Wednesday, November 20, 2013


At TNNA last summer, I got to experience the 'other side' -- the angle where instead of being the one bringing things to the show to sell, you're the one buying for an end customer. While I personally found this angle more stressful than working in a booth, it was also a lot of fun to be able to see what everyone was offering and choose what was going to come to our shop.

One of the yarns that really stuck out to us was Titus, which is produced in Leeds by Baa Ram Ewe, and which we currently carry in our yarn store, The Sheep's Stockings. This yarn really spoke to me as a spinner because it was a mixture of some more unusual wools than what we typically see. With a blend of 50% Wensleydale, 30% UK Alpaca and 20% BFL, this yarn has a lot of interesting qualities.

Wensleydale is well known for its sheen and drape. It has mixed love among spinners because the long staple fibers also mean that it can go from being smooth to being coarse very quickly in the wrong hands. It is never really a 'next to skin' soft fiber for me, personally -- I find it a bit itchy. I do love how it takes color, though, and have a little in my personal spinning stash that I someday will make into a pair of lined mittens or a scarf that will go over, not under, garments.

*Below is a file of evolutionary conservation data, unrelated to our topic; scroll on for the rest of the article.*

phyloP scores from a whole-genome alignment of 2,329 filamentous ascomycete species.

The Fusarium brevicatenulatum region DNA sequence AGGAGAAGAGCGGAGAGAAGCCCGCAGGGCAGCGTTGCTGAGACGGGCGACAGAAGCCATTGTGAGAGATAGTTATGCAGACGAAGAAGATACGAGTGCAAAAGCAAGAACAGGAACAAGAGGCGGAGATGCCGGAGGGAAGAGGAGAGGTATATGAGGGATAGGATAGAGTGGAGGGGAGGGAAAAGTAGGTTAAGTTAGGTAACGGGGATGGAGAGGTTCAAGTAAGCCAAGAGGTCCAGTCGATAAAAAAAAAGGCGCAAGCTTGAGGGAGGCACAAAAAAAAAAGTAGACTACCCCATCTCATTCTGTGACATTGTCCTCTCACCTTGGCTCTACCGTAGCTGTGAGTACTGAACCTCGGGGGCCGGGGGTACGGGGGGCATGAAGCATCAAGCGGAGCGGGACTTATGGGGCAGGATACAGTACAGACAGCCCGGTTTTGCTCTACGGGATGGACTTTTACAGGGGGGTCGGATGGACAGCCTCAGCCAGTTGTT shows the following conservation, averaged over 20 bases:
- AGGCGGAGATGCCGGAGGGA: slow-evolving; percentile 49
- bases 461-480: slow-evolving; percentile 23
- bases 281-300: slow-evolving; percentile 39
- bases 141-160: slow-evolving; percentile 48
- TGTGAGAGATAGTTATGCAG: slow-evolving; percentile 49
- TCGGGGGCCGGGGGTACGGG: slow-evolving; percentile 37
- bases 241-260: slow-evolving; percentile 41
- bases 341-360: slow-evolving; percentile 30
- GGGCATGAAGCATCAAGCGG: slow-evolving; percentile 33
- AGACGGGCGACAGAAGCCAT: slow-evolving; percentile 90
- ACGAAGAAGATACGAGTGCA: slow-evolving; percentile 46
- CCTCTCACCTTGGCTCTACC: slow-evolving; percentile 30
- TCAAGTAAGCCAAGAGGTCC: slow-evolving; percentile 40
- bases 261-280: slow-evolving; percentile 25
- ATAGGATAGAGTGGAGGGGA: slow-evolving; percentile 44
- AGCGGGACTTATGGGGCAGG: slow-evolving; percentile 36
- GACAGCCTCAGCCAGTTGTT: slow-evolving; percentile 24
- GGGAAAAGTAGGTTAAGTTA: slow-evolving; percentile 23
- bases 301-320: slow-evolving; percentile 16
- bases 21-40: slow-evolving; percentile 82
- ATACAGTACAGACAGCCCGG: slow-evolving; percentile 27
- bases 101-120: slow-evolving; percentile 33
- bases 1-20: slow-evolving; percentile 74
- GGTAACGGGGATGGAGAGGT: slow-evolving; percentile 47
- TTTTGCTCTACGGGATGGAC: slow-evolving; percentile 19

Alpaca is, of course, a fiber that most people have dealt with before. While it isn't specified on the label which type of alpaca (huacaya or suri) was used, I think it's pretty safe to assume that huacaya, being the more common of the two, is likely. This lends the yarn a softness that I normally don't attribute to Wensleydale, along with a slight halo that makes your final garments very light and fluffy. I love how it almost extends the glow of the wool's color.

Blue Faced Leicester, or BFL, is a very common fiber and a favorite among spinners. Soft, fluffy, bouncy and shiny, it takes color well and spins up easily. I am almost sure that this inclusion, combined with the alpaca, is what renders the Titus softness.

Since these three are combined, the final yarn is next-to-skin soft and also has all of the qualities that make people love Wensleydale and Alpaca. Drape, intense color, and sheen create a yarn that could be good for any range of items. I personally made one of the patterns recommended (the Whitlam Cowl), but I could also see this yarn being quite excellent for garments. I for one would love to see an expanded color range next year, perhaps including a lighter gray or mustard yellow. I could very easily imagine this yarn becoming a cozy cardigan that I could reach for most mornings!

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